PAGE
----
[ExI] Meta question

Anders Sandberg anders at aleph.se
Thu Aug 18 20:16:38 UTC 2016

On 2016-08-18 17:32, William Flynn Wallace wrote:
> Given that, we cannot define irrational behavior.  spike
> Weight in on this Anders - please?

Huh? I thought Caplans definition is pretty clear. There is epistemic 
rationality - trying to believe true things - and instrumental 
rationality - trying to choose the most effective means to get one's 
goals. People can fail at these, and then we may say they are irrational.

Sometimes we overestimate how much they know or can think, so it can be 
unfair. Sometimes they have goals we do not fully understand, so we 
think they are irrational about something while they are actually pretty 
rational (a lot of economics is about this). Rational irrationality is 
simply due to having goals that make it instrumentally rational to be 
epistemically irrational: there is a goal (which is often hidden to 
outsiders) that is best served by not being too epistemically rational.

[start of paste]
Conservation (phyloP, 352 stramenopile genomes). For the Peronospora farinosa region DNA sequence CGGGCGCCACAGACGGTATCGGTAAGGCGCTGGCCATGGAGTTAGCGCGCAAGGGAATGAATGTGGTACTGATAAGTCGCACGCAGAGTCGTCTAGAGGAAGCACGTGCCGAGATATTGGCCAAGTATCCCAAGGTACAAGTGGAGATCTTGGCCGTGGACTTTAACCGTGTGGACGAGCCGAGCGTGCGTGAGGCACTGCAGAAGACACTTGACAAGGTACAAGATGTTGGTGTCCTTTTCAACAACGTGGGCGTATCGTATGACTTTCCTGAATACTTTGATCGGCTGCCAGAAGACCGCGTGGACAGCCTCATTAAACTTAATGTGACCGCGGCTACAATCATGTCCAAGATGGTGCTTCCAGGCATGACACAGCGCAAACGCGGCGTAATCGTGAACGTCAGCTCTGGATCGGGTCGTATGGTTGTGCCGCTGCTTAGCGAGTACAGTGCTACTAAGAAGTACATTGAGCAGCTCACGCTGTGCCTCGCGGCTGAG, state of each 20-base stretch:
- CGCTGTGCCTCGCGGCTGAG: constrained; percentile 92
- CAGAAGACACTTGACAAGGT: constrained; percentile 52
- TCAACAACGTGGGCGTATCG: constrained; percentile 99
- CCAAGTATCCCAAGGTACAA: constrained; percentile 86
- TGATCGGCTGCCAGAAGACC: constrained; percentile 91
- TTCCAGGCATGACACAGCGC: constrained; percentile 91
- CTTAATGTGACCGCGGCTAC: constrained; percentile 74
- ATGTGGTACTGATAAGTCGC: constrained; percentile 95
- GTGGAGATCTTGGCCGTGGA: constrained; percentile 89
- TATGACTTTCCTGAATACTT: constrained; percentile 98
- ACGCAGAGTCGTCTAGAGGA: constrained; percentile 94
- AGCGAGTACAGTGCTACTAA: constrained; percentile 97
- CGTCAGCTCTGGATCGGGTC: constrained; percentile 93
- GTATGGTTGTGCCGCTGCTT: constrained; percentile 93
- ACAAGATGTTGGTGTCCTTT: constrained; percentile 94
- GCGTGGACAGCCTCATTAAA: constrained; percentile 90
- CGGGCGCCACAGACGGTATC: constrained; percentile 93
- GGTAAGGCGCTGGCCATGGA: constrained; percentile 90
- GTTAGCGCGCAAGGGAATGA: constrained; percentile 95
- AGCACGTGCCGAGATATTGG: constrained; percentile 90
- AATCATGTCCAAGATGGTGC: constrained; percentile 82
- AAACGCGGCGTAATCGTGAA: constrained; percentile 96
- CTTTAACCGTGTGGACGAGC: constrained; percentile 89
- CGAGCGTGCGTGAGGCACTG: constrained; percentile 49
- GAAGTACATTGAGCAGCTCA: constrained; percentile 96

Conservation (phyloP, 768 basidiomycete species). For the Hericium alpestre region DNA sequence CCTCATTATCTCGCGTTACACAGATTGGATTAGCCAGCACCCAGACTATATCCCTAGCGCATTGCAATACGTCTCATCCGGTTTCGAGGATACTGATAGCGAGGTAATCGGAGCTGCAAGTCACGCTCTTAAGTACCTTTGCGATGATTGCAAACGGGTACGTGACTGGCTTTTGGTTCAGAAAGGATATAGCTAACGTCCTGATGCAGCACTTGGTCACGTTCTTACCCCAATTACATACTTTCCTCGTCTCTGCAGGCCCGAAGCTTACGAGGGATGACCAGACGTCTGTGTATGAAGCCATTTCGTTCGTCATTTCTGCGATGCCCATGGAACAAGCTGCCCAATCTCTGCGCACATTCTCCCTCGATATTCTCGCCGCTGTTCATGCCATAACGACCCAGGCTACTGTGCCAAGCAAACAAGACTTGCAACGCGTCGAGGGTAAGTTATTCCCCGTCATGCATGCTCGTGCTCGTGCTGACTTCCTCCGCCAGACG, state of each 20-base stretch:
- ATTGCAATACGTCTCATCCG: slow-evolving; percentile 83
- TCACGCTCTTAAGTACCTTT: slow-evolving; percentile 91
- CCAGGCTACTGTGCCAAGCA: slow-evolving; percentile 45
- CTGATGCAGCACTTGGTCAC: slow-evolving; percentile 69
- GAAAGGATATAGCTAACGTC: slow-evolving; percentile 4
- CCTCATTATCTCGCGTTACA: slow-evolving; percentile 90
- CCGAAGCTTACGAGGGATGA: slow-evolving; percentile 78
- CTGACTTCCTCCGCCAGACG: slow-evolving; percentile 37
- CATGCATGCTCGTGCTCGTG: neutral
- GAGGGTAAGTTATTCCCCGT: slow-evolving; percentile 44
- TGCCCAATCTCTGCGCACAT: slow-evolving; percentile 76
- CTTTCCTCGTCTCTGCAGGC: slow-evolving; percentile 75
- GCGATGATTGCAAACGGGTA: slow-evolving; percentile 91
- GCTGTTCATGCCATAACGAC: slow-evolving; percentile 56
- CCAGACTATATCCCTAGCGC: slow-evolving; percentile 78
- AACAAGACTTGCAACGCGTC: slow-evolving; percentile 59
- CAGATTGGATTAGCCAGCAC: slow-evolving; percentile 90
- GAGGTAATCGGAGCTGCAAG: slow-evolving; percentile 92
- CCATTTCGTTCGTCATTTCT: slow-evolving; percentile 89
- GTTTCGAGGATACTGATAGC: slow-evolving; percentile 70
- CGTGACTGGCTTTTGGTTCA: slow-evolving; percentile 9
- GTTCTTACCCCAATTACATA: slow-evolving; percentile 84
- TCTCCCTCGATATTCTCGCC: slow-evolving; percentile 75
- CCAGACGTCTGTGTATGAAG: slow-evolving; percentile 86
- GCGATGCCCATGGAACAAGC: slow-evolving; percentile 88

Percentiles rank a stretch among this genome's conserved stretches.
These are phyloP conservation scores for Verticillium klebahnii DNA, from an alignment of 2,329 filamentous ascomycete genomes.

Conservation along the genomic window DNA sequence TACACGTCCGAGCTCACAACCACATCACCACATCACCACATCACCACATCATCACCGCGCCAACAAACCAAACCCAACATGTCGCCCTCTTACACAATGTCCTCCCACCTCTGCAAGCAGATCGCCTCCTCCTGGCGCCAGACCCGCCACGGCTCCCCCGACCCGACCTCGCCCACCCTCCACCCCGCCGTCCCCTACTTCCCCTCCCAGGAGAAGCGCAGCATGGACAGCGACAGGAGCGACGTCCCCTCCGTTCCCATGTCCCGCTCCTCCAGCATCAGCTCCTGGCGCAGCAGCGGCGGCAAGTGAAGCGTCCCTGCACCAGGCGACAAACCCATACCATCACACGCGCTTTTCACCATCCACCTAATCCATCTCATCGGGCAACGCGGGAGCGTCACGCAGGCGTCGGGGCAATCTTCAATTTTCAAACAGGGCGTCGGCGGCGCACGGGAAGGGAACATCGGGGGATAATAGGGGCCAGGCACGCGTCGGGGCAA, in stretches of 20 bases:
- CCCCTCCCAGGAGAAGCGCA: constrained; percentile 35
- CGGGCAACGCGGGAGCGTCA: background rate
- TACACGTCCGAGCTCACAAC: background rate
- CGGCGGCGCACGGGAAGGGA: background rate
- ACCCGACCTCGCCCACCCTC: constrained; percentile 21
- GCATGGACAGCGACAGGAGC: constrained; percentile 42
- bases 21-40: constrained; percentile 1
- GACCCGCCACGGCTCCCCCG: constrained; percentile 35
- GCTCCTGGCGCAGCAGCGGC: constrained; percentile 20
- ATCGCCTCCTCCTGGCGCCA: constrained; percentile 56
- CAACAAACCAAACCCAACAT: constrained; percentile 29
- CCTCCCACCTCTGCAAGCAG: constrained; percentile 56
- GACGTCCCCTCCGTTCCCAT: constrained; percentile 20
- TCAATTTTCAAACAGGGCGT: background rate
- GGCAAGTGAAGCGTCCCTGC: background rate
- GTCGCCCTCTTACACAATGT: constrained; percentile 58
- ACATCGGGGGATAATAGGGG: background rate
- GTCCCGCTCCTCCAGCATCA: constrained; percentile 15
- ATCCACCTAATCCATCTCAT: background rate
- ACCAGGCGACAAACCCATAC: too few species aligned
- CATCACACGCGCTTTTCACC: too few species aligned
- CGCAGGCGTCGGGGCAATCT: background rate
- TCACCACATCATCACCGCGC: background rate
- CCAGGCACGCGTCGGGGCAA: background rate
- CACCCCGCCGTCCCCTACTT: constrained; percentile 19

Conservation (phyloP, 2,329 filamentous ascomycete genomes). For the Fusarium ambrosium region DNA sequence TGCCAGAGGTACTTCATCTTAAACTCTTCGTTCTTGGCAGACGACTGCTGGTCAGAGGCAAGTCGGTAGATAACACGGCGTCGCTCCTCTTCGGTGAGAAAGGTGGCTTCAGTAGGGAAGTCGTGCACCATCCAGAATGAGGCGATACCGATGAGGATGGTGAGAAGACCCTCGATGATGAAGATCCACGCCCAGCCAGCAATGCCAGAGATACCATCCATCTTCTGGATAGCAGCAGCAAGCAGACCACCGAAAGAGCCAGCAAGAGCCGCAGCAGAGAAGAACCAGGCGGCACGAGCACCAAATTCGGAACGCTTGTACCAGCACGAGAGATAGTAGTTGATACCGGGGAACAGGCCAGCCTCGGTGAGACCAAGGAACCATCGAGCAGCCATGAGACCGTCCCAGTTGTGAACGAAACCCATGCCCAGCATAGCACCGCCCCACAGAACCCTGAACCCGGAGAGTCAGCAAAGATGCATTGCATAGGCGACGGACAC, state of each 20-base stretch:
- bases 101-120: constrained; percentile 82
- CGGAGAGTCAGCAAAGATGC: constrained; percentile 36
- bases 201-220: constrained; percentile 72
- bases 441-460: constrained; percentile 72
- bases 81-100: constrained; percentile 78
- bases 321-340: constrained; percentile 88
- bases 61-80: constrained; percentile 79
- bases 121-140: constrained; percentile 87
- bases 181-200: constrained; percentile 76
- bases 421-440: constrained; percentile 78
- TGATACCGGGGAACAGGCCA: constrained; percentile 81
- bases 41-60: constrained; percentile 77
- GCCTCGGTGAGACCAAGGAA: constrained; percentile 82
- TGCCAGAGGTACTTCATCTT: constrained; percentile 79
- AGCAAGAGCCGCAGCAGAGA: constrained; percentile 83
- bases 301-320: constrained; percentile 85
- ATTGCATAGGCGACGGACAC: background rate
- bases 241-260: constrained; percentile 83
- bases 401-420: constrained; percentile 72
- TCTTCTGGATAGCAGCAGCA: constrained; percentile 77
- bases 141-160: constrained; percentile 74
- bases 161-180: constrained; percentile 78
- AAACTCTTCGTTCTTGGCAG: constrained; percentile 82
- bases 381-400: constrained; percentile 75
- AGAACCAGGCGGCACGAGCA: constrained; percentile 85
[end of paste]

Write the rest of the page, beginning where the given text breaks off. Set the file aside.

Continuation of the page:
A philosopher friend told me about her religious mother responding to 
her probing questions about religion when she was young by saying that 
she also had that kind of questions, but she decided she was better off 
not inquiring. That is rational irrationality: the mother benefited 
(perhaps emotionally) from being religious, and suspected poking too 
much at her belief foundations would lose the benefit.

> I think if one cannot define a word one should not use it. On 
> Match.com, which I was on a few years ago, I had to pick:  Religious, 
> Spiritual but not Religious, neither Spiritual nor Religious.  I 
> picked the second one but cannot to this day say what Spiritual 
> means.  I just did not want to severely limit my matches.  But I do 
> not use words that if I were asked I could not define to my 
> satisfaction.  So, for ex., I do not use these words:  intuition, 
> instinct, spiritual.
> (as for your engineers, I would think that 'whatever works' is 
> rational and whatever doesn't, despite theory, first impression, or 
> expert opinion to the contrary, is irrational)
> bill w
> On Thu, Aug 18, 2016 at 10:06 AM, Dan TheBookMan <danust2012 at gmail.com 
> <mailto:danust2012 at gmail.com>> wrote:
>     This discussion reminds me of Caplan's concept of rational
>     irrationality:
>     https://en.m.wikipedia.org/wiki/Rational_irrationality
>     <https://en.m.wikipedia.org/wiki/Rational_irrationality>
>     Regards,
>     Dan
>     Sample my Kindle books via:
>     http://author.to/DanUst
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Dr Anders Sandberg
Future of Humanity Institute
Oxford Martin School
Oxford University

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